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The Role of Anchor-Tipped Larval Hairs in the Organization of Ant Colonies

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The spatial organization within a social insect colony is a key component of colony life. It influences individual interaction rates, resource distribution, and division of labor within the nest. Yet

The spatial organization within a social insect colony is a key component of colony life. It influences individual interaction rates, resource distribution, and division of labor within the nest. Yet studies of social insect behavior are most often carried out in artificial constructions, which may change worker behavior and colony organization. We observed how workers of the ant Pheidole rhea organized brood in nests with deep chambers and textured walls that were designed to mimic their natural constructions more closely. Instead of clumping larvae into piles on the chamber floor, workers suspended fourth-instar larvae from the vertical walls and ceiling of each chamber while young larvae and pupae were clumped at the base. Fourth-instar larvae possess five rows of anchor-tipped hairs on their dorsal side, and we predicted that these hairs functioned to attach larvae to the nest walls. We gave larvae “haircuts,” where only the anchor-tipped hairs were removed, and then tested their ability to adhere to a textured surface raised to an angle of 90° and then 120° with respect to the horizontal plane. Larvae whose hairs had been clipped came unattached in almost all trials, while larvae whose hairs remained intact stayed attached. This confirmed that anchor-tipped hairs functioned to attach larvae to the walls of the nest. The presence of anchor-tipped hairs is widespread and has been documented in at least 22 genera from the ant subfamily Myrmicinae, including species that occur in a variety of environments and represent a broad range of nesting habits. Based on our results, it is likely that many species exhibit this larval hanging behavior, and this could impact colony characteristics such as spatial organization and the care of developing larvae by nurse workers.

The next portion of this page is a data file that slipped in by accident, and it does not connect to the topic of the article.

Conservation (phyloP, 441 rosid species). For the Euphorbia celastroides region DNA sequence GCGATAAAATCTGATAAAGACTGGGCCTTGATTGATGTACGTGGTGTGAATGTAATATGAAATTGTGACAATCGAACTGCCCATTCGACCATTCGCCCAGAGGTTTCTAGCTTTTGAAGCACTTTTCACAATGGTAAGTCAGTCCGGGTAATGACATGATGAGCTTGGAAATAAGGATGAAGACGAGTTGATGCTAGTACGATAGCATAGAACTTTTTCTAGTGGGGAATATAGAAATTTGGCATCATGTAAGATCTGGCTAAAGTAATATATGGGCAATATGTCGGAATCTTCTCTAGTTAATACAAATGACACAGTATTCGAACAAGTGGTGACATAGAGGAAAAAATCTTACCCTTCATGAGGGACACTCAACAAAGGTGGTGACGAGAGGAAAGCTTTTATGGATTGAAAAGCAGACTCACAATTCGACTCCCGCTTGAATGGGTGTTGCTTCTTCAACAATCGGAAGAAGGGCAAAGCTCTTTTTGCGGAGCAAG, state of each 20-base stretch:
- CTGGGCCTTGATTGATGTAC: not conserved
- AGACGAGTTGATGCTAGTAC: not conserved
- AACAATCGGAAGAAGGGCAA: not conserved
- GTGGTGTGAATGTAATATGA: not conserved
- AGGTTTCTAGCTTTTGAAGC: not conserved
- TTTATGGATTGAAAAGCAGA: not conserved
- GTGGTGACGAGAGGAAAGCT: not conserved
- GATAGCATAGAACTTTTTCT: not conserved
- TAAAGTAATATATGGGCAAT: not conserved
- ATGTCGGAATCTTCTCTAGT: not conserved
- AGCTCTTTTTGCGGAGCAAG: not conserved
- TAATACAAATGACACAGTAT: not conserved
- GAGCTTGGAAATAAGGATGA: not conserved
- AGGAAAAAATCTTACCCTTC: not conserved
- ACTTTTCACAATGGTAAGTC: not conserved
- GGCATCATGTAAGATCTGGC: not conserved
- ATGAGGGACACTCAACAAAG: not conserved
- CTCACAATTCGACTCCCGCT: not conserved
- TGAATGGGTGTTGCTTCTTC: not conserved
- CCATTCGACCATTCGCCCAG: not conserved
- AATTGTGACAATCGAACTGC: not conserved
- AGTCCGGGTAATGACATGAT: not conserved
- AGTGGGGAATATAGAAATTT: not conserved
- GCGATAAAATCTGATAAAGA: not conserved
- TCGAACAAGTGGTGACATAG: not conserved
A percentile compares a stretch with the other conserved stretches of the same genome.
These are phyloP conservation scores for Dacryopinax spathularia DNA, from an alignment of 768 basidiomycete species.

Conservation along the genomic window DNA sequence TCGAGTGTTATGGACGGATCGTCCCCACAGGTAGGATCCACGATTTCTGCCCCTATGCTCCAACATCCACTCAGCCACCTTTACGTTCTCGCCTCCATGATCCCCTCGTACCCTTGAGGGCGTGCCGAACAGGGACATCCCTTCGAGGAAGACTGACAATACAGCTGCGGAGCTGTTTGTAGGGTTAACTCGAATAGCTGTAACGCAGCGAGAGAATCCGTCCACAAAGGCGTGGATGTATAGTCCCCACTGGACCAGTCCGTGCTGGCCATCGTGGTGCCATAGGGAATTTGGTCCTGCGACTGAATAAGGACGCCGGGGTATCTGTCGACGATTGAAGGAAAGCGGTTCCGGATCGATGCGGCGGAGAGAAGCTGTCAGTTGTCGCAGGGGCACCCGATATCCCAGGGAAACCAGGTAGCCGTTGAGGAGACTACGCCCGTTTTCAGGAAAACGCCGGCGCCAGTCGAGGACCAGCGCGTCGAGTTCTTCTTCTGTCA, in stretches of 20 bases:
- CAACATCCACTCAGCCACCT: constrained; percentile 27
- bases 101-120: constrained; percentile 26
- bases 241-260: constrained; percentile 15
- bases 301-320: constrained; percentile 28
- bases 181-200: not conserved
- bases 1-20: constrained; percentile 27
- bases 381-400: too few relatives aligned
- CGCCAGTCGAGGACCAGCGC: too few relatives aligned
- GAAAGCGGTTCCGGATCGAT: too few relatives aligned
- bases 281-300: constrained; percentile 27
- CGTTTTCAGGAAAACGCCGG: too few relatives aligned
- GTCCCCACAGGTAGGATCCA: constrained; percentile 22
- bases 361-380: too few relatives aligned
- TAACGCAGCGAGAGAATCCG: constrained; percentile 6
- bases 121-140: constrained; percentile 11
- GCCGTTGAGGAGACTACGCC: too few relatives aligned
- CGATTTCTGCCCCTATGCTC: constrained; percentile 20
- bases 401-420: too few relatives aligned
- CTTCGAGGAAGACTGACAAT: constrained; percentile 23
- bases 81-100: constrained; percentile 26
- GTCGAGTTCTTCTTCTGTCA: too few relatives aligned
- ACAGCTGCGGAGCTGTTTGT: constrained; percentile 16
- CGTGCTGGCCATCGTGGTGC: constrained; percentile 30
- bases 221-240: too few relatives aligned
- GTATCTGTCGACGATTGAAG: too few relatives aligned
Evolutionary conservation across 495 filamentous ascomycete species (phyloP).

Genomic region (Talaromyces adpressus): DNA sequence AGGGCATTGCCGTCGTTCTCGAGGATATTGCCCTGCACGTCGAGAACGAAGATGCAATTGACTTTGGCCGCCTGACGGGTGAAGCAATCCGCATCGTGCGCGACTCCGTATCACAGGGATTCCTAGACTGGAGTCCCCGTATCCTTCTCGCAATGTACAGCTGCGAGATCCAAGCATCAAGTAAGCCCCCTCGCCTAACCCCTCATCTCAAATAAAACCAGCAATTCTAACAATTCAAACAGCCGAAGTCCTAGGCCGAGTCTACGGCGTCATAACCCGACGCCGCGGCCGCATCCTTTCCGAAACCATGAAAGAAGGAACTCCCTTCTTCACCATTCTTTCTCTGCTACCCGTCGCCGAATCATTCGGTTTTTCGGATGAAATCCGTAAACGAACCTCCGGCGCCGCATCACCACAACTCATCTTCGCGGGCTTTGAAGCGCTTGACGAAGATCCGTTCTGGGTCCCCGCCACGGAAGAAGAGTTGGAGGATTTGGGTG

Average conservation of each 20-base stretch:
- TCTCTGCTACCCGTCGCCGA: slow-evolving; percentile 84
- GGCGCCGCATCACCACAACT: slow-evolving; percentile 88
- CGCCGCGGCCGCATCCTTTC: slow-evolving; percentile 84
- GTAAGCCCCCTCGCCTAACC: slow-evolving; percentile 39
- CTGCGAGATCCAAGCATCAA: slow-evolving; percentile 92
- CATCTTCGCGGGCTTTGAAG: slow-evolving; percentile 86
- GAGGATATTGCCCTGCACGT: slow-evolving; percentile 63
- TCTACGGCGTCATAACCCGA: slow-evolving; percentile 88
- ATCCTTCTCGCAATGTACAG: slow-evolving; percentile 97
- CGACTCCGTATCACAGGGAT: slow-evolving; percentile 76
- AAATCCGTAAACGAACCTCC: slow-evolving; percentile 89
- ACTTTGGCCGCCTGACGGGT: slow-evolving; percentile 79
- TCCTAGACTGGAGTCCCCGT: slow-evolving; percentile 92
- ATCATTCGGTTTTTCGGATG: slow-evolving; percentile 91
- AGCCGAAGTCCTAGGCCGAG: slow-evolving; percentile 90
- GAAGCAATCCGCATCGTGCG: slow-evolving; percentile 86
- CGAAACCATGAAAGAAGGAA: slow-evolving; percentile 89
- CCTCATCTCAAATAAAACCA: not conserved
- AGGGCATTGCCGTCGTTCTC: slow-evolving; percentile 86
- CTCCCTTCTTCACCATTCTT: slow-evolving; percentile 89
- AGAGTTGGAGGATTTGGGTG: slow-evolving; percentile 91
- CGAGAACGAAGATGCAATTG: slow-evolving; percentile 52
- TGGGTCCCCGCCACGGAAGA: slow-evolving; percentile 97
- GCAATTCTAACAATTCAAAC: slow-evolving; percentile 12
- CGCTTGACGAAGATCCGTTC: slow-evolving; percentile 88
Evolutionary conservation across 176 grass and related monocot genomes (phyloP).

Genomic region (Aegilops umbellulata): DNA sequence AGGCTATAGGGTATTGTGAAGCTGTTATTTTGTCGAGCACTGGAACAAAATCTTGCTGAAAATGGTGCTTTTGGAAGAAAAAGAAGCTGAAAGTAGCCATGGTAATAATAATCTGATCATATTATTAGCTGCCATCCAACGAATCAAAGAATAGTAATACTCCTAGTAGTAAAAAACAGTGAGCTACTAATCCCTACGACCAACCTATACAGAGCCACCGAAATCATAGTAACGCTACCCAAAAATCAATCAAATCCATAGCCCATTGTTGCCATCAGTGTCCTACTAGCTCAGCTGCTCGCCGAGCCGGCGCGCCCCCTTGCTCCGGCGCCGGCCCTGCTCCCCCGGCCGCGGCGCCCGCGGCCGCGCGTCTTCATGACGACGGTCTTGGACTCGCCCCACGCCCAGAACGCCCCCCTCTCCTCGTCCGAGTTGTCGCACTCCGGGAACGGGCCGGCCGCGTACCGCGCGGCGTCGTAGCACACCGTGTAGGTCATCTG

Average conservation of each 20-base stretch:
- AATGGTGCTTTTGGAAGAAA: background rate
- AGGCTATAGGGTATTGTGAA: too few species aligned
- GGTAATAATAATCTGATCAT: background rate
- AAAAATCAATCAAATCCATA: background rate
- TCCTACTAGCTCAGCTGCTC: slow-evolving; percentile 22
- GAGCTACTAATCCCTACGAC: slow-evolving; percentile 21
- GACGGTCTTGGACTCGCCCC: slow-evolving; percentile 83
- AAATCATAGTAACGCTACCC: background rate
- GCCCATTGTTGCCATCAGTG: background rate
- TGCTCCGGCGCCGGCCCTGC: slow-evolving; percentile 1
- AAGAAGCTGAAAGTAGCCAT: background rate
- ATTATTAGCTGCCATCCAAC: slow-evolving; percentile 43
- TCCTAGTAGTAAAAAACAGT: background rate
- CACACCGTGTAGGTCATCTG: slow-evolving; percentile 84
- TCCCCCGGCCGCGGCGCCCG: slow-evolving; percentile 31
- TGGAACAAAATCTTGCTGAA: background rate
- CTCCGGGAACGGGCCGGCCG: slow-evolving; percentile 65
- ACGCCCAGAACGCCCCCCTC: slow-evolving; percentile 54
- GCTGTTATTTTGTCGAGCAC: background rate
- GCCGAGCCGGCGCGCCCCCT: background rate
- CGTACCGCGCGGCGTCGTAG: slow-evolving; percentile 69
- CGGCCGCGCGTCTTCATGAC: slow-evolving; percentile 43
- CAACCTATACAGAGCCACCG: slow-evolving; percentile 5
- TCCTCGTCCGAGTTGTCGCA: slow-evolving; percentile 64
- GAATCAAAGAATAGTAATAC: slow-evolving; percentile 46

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Date Created
  • 2012-07-25

Determining the correlation between dragonfly wing morphology and flying maneuverability

Description

Flight is an alternative form of locomotion with advantages that include increased ability to traverse long distances and readily escape prey. Only those animals with proper machinery are capable of

Flight is an alternative form of locomotion with advantages that include increased ability to traverse long distances and readily escape prey. Only those animals with proper machinery are capable of flight. Wings, the machinery that enables flight, vary greatly among the wide array of animals that employ flight for locomotory purposes. Considering that form often follows function, wings are likely structured depending upon the specific flight patterns and behaviors of a particular species. Such structure must be adequate enough to effectively and efficiently create the lift and thrust necessary for flight performance. Therefore, one can expect great divergence in wing structure given the diversity of flight behavior seen within the animal kingdom. To determine how variation in wing morphology contributes to flight function, we studied dragonflies (Odonata), a group of highly maneuverable and acrobatic fliers. We assessed the wing size, morphology of the leading edge, and body dimensions of 39 dragonfly and 3 damselfly species to test how they correlated with one another. We hypothesized that these parameters would align with the known Odonata wing structure as it relates to the maximization of flight maneuverability. Relationships including wing dimensions compared to one another, body dimensions of an individual, cell shapes formed via venation throughout the wing, and leading edge diameter, were fairly consistent across the species under consideration. Cell height was the key component contributing to leading edge structure and increasing the height of the wing as a whole.

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Date Created
  • 2019-05